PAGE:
MPCA to Cottage Grove: 'We can't say 'no' to 3M incinerator plan
State pollution control officials painted a bleak picture for opponents of a 3M Co. plan to expand the sources of waste it burns at the company's Cottage Grove incinerator, telling more than 100 people at a recent public hearing that the agency is unlikely to reject the requested permit changes.
A Minnesota Pollution Control Agency public meeting on 3M's incinerator plan turned heated last week, with frustrated residents venting their anger at MPCA officials for allowing the amended permits to move forward.
Telling close to 150 residents who packed bleachers at Cottage Grove Middle School that the company's plan to destroy non-3M hazardous chemical waste at the facility is "technically adequate" and meets state and federal emissions limits, Jeff Smith, manager of the MPCA's industrial division, said there was nothing to keep the agency from approving new permits for the facility that would allow the company to burn non-3M waste.
"We cannot say 'no,'" Smith said to jeers during the more than two-hour-long meeting April 10. "If a facility can comply with federal and state environmental regulations we cannot say 'no.'"
Or, as Cottage Grove City Council member Justin Olsen phrased it in a question to MPCA officials: "There's slim to no chance you'll say no to this and slim just left town."
3M already destroys hazardous solvent materials from across its North American operations at the four-decade-old Cottage Grove incinerator. But more efficient production processes have led to a drop in waste, 3M officials have said.
To keep the incinerator operating efficiently it has used large amounts of natural gas to supplement its own waste; the non-3M solvents would replace that fuel, they say, saving the company up to $2 million per year.
In a statement released through a 3M spokesperson, Vickie Batroot, site director at 3M Cottage Grove, said: "[3M] want[s] the community to have as much information about this as possible. The incinerator is a state-of-the-art facility that is used to safely destroy waste materials in a way that helps keep our community safe and is environmentally sound."
Any benefit to CG?
MPCA and 3M officials have characterized the up to one ton increase in emissions per year that will result as "minimal."
That wasn't a view shared by most of those in attendance, many of whom shouted their displeasure at 3M and state pollution control officials. Attendees asked -- some with the help of a microphone, others amplified only by their shouts -- why 3M officials weren't taking part in the question-and-answer session and wondered aloud why the company was being allowed to import more waste when it is already dealing with drinking water contamination issues in the east metro.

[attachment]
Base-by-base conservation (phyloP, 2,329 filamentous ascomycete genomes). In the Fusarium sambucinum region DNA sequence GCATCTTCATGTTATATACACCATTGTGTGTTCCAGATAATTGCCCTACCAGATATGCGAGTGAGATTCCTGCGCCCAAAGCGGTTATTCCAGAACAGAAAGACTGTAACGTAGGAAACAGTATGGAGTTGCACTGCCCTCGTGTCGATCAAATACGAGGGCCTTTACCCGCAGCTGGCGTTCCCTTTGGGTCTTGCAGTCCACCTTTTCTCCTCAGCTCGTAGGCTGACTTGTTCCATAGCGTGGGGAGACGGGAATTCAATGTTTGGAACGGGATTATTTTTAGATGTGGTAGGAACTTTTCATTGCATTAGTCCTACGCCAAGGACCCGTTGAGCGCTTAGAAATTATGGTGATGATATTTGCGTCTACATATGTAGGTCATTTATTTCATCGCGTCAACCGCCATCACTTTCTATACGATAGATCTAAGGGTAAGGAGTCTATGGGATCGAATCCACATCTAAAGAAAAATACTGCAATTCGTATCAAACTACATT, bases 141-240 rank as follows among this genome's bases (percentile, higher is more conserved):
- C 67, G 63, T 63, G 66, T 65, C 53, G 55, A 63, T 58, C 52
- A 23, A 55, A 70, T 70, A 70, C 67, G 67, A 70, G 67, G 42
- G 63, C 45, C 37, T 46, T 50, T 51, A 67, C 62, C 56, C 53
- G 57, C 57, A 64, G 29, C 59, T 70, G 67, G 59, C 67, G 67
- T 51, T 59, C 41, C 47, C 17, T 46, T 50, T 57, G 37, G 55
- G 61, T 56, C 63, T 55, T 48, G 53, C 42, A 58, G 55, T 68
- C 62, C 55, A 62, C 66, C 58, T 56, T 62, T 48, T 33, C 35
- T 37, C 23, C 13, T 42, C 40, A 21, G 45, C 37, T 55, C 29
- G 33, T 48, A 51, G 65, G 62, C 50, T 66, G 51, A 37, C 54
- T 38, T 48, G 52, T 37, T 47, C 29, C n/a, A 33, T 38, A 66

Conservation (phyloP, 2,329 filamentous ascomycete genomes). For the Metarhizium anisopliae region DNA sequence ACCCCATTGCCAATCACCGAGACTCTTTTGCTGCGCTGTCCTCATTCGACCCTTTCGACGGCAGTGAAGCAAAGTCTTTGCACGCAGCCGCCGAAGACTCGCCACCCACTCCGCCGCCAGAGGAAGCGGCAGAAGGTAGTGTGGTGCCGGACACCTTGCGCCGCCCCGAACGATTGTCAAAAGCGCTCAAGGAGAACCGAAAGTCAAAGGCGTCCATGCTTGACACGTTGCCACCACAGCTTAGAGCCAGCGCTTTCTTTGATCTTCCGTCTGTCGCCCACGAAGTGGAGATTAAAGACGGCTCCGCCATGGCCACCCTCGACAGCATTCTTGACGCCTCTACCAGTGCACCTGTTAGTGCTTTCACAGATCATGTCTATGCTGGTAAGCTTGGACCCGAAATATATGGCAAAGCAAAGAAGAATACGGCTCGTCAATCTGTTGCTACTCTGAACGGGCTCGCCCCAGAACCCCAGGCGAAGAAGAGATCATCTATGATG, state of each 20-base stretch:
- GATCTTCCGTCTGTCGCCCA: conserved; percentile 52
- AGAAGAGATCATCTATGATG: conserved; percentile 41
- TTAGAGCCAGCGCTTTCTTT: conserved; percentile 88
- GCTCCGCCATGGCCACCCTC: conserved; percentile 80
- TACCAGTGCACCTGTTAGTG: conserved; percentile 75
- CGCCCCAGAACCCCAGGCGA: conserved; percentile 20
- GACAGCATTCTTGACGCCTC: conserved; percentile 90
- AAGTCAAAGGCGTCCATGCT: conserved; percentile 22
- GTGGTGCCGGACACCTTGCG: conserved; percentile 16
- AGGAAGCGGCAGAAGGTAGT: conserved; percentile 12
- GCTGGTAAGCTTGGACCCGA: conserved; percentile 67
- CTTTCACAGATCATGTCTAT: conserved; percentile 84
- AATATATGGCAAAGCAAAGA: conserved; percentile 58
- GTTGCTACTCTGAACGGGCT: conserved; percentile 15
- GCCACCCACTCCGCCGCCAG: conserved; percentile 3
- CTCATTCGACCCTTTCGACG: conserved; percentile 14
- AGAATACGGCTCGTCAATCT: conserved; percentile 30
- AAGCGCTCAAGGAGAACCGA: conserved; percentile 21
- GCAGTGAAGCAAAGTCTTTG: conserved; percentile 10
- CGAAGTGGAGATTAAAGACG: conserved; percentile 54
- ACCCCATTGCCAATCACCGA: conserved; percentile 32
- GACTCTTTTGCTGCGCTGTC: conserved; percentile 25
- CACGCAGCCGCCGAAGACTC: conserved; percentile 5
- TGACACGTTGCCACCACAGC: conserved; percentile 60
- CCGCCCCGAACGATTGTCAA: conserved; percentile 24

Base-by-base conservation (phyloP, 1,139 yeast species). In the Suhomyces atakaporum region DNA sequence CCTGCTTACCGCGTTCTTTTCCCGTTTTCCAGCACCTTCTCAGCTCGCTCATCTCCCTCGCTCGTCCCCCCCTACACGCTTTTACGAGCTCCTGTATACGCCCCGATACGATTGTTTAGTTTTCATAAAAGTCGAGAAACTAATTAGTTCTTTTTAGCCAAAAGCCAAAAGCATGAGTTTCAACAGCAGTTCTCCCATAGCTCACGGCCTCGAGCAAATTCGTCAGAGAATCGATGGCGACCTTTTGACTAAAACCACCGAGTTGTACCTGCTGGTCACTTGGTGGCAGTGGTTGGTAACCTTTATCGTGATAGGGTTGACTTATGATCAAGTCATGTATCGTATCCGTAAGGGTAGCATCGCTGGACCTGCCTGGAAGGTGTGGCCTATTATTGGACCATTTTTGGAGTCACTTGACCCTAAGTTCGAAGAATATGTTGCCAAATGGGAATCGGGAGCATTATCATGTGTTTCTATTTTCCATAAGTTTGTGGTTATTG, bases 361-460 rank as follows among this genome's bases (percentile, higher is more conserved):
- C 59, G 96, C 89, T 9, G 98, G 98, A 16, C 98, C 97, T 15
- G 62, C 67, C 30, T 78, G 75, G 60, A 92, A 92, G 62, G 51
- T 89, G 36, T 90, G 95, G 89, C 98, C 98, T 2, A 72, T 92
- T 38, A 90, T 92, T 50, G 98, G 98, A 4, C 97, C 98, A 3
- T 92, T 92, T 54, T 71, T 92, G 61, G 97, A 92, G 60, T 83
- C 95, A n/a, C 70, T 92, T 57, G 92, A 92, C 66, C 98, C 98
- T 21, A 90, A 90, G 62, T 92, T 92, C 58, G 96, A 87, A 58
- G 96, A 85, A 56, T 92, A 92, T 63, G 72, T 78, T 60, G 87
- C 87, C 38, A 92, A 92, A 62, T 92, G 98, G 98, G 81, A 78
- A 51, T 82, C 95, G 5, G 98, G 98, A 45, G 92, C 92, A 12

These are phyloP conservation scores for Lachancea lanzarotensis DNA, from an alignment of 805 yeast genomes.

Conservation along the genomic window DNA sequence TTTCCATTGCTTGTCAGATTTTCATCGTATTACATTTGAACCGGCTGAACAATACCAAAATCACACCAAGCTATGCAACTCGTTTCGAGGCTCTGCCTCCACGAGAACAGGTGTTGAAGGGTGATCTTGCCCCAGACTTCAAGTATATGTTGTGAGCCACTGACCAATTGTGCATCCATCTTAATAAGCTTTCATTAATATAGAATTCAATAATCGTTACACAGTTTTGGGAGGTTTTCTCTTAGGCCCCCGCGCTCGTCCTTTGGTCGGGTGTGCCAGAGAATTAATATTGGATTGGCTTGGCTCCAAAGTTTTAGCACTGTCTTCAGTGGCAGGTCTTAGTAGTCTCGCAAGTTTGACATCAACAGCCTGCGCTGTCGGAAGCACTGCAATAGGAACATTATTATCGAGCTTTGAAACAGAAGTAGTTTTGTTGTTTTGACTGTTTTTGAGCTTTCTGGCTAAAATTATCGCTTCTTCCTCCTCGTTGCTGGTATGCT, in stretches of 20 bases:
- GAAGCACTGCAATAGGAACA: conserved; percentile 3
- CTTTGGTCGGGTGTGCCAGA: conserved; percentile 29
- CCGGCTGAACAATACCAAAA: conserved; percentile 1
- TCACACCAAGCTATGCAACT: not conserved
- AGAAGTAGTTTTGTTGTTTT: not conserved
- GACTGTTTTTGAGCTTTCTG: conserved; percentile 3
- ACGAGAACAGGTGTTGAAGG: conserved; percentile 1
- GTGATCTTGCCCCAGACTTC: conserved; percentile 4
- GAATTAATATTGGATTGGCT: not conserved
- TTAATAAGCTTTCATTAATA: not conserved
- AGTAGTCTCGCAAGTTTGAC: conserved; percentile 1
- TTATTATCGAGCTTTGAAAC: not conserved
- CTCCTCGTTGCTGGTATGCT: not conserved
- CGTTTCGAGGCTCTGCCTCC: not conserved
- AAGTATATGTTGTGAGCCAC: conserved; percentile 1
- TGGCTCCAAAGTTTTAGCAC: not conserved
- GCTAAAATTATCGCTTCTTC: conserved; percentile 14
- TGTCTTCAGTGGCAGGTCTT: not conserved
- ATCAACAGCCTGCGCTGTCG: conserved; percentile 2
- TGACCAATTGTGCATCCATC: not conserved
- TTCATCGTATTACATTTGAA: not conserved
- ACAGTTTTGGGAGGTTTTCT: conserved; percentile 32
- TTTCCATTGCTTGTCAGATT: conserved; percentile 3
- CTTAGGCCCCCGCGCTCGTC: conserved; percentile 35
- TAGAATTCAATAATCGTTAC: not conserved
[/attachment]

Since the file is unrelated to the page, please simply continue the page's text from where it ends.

Representatives from 3M did participate in an informal question period before the meeting began. It did not answer questions during the MPCA-run informational meeting and public forum.
A group opposed to the plan, the Coalition of Concerned Citizens of Cottage Grove, last week filed a petition with the MPCA requesting a detailed environmental review of the health risks associated with the incinerator.
Marcy Nolte, a spokeswoman for the group, said she and others in the Coalition aren't opposed to 3M and what it has done at the incinerator since it first fired in 1971. The group, she said, is opposed to the additional waste that will be trucked into the city and destroyed in Cottage Grove.
"There's no benefit to Cottage Grove, I don't think," Nolte said in an interview. "The only benefit is 3M saving money. It's pollution for profit. There's no disputing that."
State pollution control officials are accepting written public comment on the proposed permit amendments until April 23. That input will be presented to Citizens' Board members prior to the May 22 hearing.
Ralph Pribble, an MPCA spokesman, acknowledged the strained relationship between Cottage Grove residents and 3M, which has operated its manufacturing facility in the city since 1948, during last week's meeting.
"We understand there is little to no trust of 3M," Pribble told the crowd. "We understand that."
The biggest applause line of the night came from Sen. Katie Sieben, DFL-Cottage Grove. In, 2010, Sieben authored legislation that would have halted the 3M plan. Under the threat of veto from then-Gov. Tim Pawlenty, the language did not reach the floor version of that year's omnibus environmental bill.
"I have so far failed to see how burning waste from outside the state would benefit us here and in the surrounding area," Sieben said.
Rep. Denny McNamara, R-Hastings, who at a past public meeting defended 3M over the proposal, thanked residents for offering their input.